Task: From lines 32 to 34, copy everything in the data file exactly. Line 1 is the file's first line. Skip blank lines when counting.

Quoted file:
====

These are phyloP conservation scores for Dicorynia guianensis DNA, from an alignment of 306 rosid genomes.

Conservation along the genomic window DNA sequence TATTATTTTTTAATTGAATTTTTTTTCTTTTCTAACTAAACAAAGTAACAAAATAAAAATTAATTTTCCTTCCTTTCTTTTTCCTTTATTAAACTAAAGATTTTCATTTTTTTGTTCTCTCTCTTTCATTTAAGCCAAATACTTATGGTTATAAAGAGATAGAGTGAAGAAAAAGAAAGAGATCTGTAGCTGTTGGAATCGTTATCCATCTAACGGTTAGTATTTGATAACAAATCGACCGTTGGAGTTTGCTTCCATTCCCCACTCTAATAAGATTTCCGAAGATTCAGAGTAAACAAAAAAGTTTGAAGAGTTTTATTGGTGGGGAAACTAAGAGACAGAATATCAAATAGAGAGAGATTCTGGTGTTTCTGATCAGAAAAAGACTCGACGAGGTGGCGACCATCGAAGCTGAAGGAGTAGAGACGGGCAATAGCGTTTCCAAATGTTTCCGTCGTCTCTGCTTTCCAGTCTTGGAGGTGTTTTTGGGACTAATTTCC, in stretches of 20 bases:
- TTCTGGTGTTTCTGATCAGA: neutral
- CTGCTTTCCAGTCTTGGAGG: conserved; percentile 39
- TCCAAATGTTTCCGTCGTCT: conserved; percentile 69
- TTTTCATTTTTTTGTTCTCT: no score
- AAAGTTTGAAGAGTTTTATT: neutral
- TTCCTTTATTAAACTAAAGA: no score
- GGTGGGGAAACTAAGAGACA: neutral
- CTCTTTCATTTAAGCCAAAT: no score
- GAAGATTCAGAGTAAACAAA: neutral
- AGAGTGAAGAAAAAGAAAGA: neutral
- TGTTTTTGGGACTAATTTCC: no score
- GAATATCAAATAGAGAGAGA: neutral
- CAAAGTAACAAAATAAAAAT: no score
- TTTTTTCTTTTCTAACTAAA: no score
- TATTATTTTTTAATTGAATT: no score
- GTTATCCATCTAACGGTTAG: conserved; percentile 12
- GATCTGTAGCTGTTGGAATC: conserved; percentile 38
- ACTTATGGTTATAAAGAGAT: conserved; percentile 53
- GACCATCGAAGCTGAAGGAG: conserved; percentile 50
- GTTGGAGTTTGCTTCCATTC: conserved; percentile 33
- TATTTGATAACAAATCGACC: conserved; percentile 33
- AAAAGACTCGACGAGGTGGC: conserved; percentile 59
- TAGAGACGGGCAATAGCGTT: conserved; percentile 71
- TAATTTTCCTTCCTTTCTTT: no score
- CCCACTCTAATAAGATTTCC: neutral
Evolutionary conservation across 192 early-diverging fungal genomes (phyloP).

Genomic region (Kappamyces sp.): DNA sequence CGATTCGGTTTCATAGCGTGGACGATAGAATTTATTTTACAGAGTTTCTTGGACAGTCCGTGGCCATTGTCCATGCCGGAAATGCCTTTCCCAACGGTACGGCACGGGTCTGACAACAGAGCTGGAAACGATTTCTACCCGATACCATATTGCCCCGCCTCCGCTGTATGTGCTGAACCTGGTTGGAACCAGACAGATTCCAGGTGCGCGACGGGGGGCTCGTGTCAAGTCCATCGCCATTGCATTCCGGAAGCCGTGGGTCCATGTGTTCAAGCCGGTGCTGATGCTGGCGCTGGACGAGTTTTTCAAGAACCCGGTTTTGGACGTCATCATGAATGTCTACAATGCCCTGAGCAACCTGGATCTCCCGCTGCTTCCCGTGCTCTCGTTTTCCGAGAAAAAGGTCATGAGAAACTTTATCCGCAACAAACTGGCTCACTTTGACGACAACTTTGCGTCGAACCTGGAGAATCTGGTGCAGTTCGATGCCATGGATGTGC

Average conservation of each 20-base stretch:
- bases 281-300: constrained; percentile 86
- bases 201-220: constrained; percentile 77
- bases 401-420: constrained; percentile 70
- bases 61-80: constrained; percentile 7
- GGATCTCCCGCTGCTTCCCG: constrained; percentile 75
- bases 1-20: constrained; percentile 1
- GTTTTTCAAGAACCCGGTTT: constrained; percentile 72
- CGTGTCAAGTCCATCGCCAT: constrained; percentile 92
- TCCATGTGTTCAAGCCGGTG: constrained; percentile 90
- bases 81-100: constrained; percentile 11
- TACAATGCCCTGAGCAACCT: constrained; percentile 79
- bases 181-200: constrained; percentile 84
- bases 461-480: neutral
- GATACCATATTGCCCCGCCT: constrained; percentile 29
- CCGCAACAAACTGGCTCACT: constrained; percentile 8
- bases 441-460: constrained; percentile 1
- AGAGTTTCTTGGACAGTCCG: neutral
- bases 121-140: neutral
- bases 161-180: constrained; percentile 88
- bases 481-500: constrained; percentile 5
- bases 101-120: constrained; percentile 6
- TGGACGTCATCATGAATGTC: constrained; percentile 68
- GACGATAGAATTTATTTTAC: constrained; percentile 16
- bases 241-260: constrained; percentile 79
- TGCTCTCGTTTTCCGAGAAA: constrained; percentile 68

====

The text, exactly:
- bases 201-220: constrained; percentile 77
- bases 401-420: constrained; percentile 70
- bases 61-80: constrained; percentile 7